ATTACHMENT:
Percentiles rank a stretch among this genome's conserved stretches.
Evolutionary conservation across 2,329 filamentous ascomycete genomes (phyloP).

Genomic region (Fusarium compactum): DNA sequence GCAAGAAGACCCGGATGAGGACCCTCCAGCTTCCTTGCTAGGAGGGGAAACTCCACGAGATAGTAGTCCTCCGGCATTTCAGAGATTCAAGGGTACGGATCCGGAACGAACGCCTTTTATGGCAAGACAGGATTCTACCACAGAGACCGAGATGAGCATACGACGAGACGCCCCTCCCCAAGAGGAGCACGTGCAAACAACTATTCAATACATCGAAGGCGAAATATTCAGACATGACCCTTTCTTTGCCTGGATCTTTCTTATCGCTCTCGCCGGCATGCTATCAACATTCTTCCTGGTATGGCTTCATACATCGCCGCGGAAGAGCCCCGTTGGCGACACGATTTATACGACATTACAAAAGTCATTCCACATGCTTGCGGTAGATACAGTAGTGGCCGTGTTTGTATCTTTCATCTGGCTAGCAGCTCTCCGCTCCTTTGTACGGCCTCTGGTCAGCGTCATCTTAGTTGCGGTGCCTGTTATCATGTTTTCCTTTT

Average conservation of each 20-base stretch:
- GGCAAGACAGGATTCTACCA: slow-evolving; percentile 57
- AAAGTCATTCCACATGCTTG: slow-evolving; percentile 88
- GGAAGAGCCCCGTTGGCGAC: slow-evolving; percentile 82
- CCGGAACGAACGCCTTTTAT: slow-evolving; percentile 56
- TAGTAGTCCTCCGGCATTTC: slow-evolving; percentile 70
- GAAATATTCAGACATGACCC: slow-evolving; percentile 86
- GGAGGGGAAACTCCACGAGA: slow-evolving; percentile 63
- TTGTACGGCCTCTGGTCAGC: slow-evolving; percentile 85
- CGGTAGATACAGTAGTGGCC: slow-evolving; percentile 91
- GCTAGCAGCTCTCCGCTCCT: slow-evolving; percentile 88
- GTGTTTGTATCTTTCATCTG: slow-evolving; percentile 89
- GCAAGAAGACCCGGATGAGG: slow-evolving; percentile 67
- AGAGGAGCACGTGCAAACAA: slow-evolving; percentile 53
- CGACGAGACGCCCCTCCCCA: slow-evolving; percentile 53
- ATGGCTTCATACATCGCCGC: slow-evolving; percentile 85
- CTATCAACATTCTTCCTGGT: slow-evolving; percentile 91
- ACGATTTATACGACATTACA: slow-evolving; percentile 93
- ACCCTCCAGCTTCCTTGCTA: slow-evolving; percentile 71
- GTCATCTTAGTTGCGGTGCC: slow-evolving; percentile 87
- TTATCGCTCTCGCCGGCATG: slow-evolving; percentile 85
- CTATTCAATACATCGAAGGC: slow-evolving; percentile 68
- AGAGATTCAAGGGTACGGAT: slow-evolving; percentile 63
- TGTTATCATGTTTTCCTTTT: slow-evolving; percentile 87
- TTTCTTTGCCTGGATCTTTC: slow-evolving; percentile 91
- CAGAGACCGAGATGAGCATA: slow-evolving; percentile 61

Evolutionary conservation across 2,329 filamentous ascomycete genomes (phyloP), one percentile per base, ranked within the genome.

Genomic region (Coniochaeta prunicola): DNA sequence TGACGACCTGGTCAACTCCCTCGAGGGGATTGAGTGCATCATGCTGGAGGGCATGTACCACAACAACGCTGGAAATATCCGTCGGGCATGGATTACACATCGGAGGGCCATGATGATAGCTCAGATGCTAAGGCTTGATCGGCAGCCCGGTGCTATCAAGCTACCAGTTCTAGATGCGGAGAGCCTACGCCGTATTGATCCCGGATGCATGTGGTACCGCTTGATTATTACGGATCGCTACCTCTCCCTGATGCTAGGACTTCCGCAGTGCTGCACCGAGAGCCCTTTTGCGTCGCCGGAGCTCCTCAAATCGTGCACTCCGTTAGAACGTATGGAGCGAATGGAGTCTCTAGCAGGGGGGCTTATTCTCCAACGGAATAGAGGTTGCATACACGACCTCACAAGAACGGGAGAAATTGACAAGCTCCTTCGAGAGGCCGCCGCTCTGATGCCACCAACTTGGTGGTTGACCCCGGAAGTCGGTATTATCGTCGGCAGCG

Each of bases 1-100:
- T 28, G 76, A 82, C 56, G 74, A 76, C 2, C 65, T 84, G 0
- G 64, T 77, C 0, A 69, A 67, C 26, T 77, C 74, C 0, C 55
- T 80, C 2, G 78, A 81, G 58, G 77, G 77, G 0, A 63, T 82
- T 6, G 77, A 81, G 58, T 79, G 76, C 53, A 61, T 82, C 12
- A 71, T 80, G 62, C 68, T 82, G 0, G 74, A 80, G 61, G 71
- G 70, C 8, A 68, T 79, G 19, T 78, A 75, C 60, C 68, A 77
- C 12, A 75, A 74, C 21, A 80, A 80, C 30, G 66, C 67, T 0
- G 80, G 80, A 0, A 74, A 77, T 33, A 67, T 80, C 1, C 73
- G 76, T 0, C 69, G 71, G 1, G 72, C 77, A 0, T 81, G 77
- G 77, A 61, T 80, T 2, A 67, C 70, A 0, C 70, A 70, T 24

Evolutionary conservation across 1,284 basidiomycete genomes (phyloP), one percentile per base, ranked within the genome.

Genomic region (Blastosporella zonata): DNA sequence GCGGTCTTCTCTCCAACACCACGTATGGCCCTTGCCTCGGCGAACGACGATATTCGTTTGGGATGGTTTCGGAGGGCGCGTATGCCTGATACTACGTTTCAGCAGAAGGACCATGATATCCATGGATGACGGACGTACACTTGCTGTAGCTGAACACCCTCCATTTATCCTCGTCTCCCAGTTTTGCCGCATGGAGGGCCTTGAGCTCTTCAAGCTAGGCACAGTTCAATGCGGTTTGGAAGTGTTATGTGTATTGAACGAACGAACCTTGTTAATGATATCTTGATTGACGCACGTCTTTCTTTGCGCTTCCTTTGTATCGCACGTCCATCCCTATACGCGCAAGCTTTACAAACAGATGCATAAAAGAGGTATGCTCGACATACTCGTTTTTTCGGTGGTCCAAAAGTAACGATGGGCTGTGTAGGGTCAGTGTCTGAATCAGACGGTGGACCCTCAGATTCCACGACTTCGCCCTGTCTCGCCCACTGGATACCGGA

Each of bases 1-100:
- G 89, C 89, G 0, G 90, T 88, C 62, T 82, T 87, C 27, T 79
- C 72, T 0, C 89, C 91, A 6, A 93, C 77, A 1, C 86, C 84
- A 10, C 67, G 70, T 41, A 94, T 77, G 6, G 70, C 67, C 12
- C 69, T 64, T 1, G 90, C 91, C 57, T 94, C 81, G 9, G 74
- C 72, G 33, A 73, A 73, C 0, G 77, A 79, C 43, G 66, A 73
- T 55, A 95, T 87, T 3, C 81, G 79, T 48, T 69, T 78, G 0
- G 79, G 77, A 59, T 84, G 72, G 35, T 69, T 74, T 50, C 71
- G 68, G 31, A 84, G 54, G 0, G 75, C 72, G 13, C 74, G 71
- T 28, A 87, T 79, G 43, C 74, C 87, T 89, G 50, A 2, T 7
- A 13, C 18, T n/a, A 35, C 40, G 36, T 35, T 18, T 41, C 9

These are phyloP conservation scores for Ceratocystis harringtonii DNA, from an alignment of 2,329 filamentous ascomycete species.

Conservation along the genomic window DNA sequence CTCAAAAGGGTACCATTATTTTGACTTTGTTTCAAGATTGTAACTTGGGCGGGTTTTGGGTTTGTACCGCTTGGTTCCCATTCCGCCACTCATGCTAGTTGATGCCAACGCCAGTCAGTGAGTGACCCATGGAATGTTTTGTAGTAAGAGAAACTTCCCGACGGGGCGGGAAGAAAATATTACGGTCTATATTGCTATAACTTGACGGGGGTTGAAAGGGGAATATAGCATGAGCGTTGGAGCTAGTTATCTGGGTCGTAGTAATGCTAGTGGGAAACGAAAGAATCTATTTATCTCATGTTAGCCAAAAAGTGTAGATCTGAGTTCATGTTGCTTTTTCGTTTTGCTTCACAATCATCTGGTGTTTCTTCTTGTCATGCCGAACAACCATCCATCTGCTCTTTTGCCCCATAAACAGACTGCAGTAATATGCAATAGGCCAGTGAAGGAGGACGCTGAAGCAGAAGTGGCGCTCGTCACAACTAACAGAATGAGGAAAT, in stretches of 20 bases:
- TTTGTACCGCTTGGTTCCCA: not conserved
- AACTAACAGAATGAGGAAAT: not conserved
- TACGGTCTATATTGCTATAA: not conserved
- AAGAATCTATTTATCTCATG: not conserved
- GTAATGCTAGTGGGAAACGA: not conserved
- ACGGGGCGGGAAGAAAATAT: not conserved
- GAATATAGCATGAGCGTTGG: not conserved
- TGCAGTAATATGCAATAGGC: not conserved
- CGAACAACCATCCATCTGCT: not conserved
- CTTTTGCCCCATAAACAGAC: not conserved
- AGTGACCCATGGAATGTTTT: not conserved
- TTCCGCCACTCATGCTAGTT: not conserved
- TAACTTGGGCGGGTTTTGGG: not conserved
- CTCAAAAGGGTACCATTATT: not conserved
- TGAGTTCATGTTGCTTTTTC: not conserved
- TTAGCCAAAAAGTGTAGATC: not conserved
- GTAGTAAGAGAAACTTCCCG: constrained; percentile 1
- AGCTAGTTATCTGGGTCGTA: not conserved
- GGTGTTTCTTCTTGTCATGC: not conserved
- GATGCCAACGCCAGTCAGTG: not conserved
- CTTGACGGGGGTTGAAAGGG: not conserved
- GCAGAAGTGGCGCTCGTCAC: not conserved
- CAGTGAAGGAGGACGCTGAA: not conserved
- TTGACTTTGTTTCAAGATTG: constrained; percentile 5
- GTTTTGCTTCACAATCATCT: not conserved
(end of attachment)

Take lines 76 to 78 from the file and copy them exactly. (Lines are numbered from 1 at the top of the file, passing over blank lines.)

- GGTGTTTCTTCTTGTCATGC: not conserved
- GATGCCAACGCCAGTCAGTG: not conserved
- CTTGACGGGGGTTGAAAGGG: not conserved